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Air Force ROTC – Detachment 430
University of Mississippi

Please see below for the basic AFROTC time commitments you will have while in College

Air Force Academic Class

As a member of ROTC, you will enroll in unique Air Force classes that will give you tools to succeed in your future career.  All of the Aerospace Studies classes are taught by military faculty and distinguished guest speakers.  A brief synopsis of each academic class you will be required to take throughout your ROTC career is found below.  Once completely all of the mandatory academic classes, cadets will earn a minor in Aerospace Studies (AS).

Freshman Year: AS 101/102 – Heritage and Values   (Two Semesters, One Credit Hour Per Semester)

This course provides an introduction to the Air and Space Forces, hopefully encouraging students to pursue an AF career or at least seek additional information to be better informed about the role of the USAF.  The course allows students to examine general aspects of the Department of the Air Force, leadership fundamentals, service benefits, and opportunities for officers.  The course also lays the foundation for becoming an Air or Space professional by outlining our heritage and values.  As a foundational course, AS100 also provides a historical perspective such as lessons on war and US military, AF operations, principles of war, and airpower (see the complete lesson list below).  As a whole, this course provides students with a knowledge-level understanding for the employment of air and space power, from an institutional, doctrinal, and historical perspective.  The students will be introduced to the military way of life and gain knowledge on what it means to be an Air or Space professional.  A succinct perspective of the AS100 course objective is to sell the AF as a career and lay a strong foundation built on AF Core Values.

Sophomore Year: AS 201/202 – Team and Leadership Fundamentals   (Two Semesters, One Credit Hour Per Semester)

This course is designed to provide a fundamental understanding of both leadership and team building. It is imperative that cadets are taught from the beginning that there are many layers to leadership, including aspects that don’t always jump to mind.  Such things include listening, understanding themselves, being a good follower and problem solving efficiently. The students will apply these leadership perspectives when completing team building activities and discussing things like conflict management.  Students should demonstrate basic verbal and written communication skills.  Cadets will apply these lessons at Field Training, which follows AS200.

Junior Year: AS 301/302 – Leading People and Effective Communication   (Two Semesters, Three Credit Hours Per Semester)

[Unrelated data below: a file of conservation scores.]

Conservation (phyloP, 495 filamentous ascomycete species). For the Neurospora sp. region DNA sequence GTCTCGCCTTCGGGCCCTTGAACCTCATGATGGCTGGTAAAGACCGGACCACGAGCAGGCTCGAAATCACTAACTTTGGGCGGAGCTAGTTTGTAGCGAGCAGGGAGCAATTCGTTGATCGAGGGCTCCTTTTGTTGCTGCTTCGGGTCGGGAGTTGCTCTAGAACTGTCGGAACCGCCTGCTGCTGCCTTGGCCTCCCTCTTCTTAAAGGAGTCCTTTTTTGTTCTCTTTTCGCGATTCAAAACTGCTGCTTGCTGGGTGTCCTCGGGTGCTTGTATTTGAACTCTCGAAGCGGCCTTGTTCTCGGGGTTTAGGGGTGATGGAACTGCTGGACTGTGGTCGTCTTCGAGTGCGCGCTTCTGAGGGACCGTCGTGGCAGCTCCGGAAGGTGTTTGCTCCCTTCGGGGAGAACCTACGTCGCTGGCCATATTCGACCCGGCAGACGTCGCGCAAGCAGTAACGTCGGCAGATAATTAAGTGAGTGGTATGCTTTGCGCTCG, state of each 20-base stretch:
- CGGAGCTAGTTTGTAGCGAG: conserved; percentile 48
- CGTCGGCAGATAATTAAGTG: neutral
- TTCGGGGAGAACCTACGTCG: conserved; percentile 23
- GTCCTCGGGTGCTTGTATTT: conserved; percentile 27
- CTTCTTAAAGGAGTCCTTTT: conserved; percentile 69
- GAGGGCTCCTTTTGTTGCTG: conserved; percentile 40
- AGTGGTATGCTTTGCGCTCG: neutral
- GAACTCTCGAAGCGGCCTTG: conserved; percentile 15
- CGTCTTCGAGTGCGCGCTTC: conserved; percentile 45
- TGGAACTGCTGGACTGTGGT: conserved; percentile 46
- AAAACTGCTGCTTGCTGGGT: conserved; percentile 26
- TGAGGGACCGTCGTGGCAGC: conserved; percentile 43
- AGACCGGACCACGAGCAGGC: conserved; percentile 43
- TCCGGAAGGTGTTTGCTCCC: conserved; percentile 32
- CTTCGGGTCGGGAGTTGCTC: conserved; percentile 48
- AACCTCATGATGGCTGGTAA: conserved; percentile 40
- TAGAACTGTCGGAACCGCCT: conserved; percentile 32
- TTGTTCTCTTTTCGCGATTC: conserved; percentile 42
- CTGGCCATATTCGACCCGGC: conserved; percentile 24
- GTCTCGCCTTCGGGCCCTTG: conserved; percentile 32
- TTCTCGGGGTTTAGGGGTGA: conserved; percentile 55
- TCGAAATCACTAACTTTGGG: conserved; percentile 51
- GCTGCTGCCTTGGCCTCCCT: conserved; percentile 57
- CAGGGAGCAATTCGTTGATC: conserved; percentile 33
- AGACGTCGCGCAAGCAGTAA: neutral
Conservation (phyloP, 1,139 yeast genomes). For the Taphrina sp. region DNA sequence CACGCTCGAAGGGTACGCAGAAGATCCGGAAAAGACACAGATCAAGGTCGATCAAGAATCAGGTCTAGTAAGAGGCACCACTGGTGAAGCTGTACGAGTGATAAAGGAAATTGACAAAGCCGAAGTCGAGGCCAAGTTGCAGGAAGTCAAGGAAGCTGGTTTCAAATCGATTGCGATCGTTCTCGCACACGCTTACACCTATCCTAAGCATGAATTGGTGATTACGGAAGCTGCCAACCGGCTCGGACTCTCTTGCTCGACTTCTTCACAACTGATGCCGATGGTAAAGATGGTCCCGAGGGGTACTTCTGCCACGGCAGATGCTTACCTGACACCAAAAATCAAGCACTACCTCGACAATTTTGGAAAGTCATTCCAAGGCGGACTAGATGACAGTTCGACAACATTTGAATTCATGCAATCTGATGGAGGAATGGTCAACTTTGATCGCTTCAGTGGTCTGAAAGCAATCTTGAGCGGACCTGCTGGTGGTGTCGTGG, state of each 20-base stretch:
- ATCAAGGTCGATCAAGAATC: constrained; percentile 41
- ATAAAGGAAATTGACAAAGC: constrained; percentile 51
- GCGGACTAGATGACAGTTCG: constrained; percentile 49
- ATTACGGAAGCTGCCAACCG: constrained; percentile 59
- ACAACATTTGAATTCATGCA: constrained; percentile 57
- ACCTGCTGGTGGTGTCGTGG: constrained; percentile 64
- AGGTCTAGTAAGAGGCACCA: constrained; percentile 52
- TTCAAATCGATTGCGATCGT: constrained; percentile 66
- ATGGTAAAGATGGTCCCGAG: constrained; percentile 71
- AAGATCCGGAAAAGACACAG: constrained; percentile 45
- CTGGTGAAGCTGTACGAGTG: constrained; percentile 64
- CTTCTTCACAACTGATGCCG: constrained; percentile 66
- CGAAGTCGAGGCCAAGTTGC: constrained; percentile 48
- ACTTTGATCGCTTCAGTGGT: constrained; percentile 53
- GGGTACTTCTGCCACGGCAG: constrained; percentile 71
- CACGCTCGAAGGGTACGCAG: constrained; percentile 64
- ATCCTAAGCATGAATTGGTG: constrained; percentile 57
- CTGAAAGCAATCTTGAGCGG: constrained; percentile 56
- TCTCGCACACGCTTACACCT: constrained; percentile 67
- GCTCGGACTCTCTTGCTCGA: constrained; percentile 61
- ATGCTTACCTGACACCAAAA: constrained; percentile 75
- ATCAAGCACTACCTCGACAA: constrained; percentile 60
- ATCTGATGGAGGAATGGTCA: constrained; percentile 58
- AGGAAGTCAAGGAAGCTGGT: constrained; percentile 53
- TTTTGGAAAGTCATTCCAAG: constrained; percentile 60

This course is designed to build on the leadership fundamentals taught in AS200.  The cadets will have the opportunity to utilize their skills as they begin more of a leadership role in the detachment. The goal is for cadets to have a more in-depth understanding of how to effectively lead people, and provide them with the tools to use throughout their detachment leadership roles.  Secondly, cadets will hone their writing and briefing skills.  Many of the cadets will be uncomfortable with public speaking, and this semester is designed to get them used to briefing.  The second semester of AS300 is centered on leadership and ethics, and is mostly guided discussion.  The goal here is to get cadets thinking about leadership through their own lens, and give them some tools to work on their leadership skills.

Senior Year: AS 401/402 – National Security, Leadership Responsibilities and Commissioning Preparation   (Two Semesters, Three Credit Hours Per Semester)

The AS400 cadet should comprehend the basic elements of national security policy and process.  The student should know basic Department of the Air Force operations as well as understand selected roles of the military in society and current domestic and international issues affecting the military profession. Cadets should understand the responsibility, authority, and functions of a Department of the Air Force commander and selected provisions of the military justice system. The final portion of the AS400 course is designed to prepare cadets for life as a second lieutenant.  This is a great time for instructors to include any information they feel would help their cadets as they transition from civilian life to military life.

Leadership Laboratory

Every cadet must attend the two hour Leadership Laboratory (LLAB) every week.  LLAB is planned and run by the Junior and Senior cadets.  During LLAB, cadets will develop effective communication skills, physical fitness, and knowledge of military customs and courtesies.  LLAB is an excellent environment to improve verbal communication, planning and organizational skills.  Cadets will gain valuable hands-on leadership and management experience with their peers.

Leadership Lab activities may include:

  • Drill and Ceremonies
  • Leadership Studies
  • Air Force Officer Career Days
  • Leadership Building Exercises
  • Field Exercises

Physical Training

In order to maintain good physical conditioning, all cadets are required to attend at least two hour-long physical training (PT) sessions each week.

PT sessions may include:

  • Running (Sprints & Long Distance)
  • Calisthenics
  • Swimming
  • HIIT Workouts

PT will prepare cadets to take the Physical Fitness Assessment (PFA).  The PFA ensures cadets maintain an acceptable level of fitness.  There are four events: push-ups, sit-ups, 1.5 mile run and a waist measurement.  Cadets that are on scholarship, must pass the PFA each Fall and Spring term.

Note: New cadets MUST complete a Pre-Participatory Sports Physical prior to participating in PT.